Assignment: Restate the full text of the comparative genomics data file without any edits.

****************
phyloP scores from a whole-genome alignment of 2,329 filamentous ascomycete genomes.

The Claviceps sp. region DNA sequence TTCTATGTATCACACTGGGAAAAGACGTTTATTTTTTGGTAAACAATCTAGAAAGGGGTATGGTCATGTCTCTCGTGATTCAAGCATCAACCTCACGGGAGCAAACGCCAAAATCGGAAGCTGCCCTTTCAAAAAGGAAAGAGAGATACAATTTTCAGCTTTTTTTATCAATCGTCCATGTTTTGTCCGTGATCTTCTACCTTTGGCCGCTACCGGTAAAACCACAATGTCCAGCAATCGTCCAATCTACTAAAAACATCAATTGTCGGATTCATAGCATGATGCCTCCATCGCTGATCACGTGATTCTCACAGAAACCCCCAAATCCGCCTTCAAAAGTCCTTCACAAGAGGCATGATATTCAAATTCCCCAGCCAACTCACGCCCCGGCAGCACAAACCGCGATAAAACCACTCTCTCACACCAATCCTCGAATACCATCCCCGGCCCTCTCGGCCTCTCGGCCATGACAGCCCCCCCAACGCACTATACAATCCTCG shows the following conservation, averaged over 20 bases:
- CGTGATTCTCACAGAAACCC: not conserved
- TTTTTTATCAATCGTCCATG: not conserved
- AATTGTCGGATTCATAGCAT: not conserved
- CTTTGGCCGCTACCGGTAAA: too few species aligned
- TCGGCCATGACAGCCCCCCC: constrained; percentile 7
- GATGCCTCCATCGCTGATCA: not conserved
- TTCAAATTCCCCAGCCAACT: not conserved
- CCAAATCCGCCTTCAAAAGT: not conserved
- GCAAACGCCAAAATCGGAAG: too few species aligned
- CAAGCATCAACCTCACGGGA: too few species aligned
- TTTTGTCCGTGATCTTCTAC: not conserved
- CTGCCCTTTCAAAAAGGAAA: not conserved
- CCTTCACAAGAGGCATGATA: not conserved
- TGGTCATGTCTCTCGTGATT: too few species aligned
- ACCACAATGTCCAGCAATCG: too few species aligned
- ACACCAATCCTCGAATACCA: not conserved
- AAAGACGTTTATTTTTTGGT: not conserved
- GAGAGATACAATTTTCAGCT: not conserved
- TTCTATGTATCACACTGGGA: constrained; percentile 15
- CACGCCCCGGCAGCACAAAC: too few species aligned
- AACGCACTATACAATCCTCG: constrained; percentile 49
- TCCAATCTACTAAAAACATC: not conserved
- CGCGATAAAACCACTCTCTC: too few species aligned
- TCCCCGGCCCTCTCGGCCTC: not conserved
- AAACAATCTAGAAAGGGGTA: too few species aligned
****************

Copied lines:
phyloP scores from a whole-genome alignment of 2,329 filamentous ascomycete genomes.

The Claviceps sp. region DNA sequence TTCTATGTATCACACTGGGAAAAGACGTTTATTTTTTGGTAAACAATCTAGAAAGGGGTATGGTCATGTCTCTCGTGATTCAAGCATCAACCTCACGGGAGCAAACGCCAAAATCGGAAGCTGCCCTTTCAAAAAGGAAAGAGAGATACAATTTTCAGCTTTTTTTATCAATCGTCCATGTTTTGTCCGTGATCTTCTACCTTTGGCCGCTACCGGTAAAACCACAATGTCCAGCAATCGTCCAATCTACTAAAAACATCAATTGTCGGATTCATAGCATGATGCCTCCATCGCTGATCACGTGATTCTCACAGAAACCCCCAAATCCGCCTTCAAAAGTCCTTCACAAGAGGCATGATATTCAAATTCCCCAGCCAACTCACGCCCCGGCAGCACAAACCGCGATAAAACCACTCTCTCACACCAATCCTCGAATACCATCCCCGGCCCTCTCGGCCTCTCGGCCATGACAGCCCCCCCAACGCACTATACAATCCTCG shows the following conservation, averaged over 20 bases:
- CGTGATTCTCACAGAAACCC: not conserved
- TTTTTTATCAATCGTCCATG: not conserved
- AATTGTCGGATTCATAGCAT: not conserved
- CTTTGGCCGCTACCGGTAAA: too few species aligned
- TCGGCCATGACAGCCCCCCC: constrained; percentile 7
- GATGCCTCCATCGCTGATCA: not conserved
- TTCAAATTCCCCAGCCAACT: not conserved
- CCAAATCCGCCTTCAAAAGT: not conserved
- GCAAACGCCAAAATCGGAAG: too few species aligned
- CAAGCATCAACCTCACGGGA: too few species aligned
- TTTTGTCCGTGATCTTCTAC: not conserved
- CTGCCCTTTCAAAAAGGAAA: not conserved
- CCTTCACAAGAGGCATGATA: not conserved
- TGGTCATGTCTCTCGTGATT: too few species aligned
- ACCACAATGTCCAGCAATCG: too few species aligned
- ACACCAATCCTCGAATACCA: not conserved
- AAAGACGTTTATTTTTTGGT: not conserved
- GAGAGATACAATTTTCAGCT: not conserved
- TTCTATGTATCACACTGGGA: constrained; percentile 15
- CACGCCCCGGCAGCACAAAC: too few species aligned
- AACGCACTATACAATCCTCG: constrained; percentile 49
- TCCAATCTACTAAAAACATC: not conserved
- CGCGATAAAACCACTCTCTC: too few species aligned
- TCCCCGGCCCTCTCGGCCTC: not conserved
- AAACAATCTAGAAAGGGGTA: too few species aligned